Eoin McGee, presenter of How To Be Good With Money, and Barbara Scully, a writer and broadcaster, joined Claire Bryne on RTÉ Radio 1 to discuss joint bank accounts and coping with money as a couple.

So, first things first, are joint accounts a thing of the past?

"It really depends," insists Eoin. "I know couples who would absolutely split up if they had a joint account and couples who would absolutely split up if they didn't have a joint account. It really comes down to the communication between the two people and what suits that couple. It's not one size fits all."

In saying all that, McGee does believe that every individual person should have their own money, whether it be an individual account or in addition to a joint account.

In the past having your own account would often be referred to as a "running away fund". These days, though, Eoin says it's becoming more acceptable for individuals to have some form of financial independence.

Barbara Scully joined the conversation, explaining that she is a big believer in joint accounts. In fact, she believes that regardless of whether you plan to get married or not, a long term relationship requires giving each other 100 per cent in order to be equal.

"I don't understand why you wouldn't pool your resources," she tells Claire.

Reflecting on the words of advice passed down to her by her own mother, the writer says that the aforementioned 'run away money' was previously seen as a feminist stance, ensuring that women wouldn't be financially dependent on men.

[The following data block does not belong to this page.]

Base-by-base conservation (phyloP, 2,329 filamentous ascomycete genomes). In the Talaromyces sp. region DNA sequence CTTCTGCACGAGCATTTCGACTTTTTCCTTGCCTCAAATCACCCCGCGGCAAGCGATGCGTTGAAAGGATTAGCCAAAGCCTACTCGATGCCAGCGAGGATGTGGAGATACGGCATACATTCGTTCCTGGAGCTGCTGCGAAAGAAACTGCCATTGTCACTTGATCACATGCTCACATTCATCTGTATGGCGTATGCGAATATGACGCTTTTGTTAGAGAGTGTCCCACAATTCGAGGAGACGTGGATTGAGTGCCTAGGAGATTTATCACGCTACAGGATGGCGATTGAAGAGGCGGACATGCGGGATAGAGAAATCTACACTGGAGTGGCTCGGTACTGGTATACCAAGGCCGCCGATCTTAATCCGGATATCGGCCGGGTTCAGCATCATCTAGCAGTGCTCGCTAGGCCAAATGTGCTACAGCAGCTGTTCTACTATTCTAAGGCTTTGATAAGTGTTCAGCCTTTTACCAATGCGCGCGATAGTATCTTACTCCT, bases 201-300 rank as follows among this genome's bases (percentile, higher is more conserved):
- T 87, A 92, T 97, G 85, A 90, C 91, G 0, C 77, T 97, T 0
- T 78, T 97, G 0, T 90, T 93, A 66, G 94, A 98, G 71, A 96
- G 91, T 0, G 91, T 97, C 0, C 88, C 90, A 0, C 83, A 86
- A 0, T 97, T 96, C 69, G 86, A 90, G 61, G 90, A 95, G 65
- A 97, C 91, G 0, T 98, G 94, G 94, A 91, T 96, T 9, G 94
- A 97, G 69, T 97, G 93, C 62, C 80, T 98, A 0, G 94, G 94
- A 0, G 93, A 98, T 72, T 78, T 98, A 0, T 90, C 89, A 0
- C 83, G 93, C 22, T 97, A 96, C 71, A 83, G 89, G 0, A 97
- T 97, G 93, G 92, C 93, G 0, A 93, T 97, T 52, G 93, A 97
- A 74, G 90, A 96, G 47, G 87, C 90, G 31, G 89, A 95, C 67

These days, however, Barbara believes that having separate accounts is "almost anti-feminist" because - as was her own case - if a woman needs to leave their job in order to look after children, they will be totally reliant on the joint account.

In cases where partners begin with "even salaries" before switching to one half of the couple becoming the breadwinner, Eoin believes that the person staying at home needs to hold on to some form of financial independence.

"I think it's really important, in that situation, that the person who is at home has their own money too," he explains. "That they get paid a 'wage' for want of a better word."

Barbara disagreed, pointing out that she felt more comfortable having access to a shared pot rather than being 'given' money by her husband.

"That smacks to me of my mother being handed the housekeeping money by my father," she reflects.

Eoin later noted that a shared pot is all well and good until one person spends more than the other.

Barbara argued that arguments about money can happen regardless of a joint account.

You get the idea.

When it comes down to it, money can become tricky territory and what suits one couple may not suit another. Whether it be the stage of the relationship, how much each person earns, or big life changes on the horizon - couples need to talk things out.

"It comes down to communication," says Eoin. "It comes down to the two people deciding what works for them. And there is no one size fits all."

To listen to the full chat on Today with Claire Byrne on RTÉ Radio 1 here.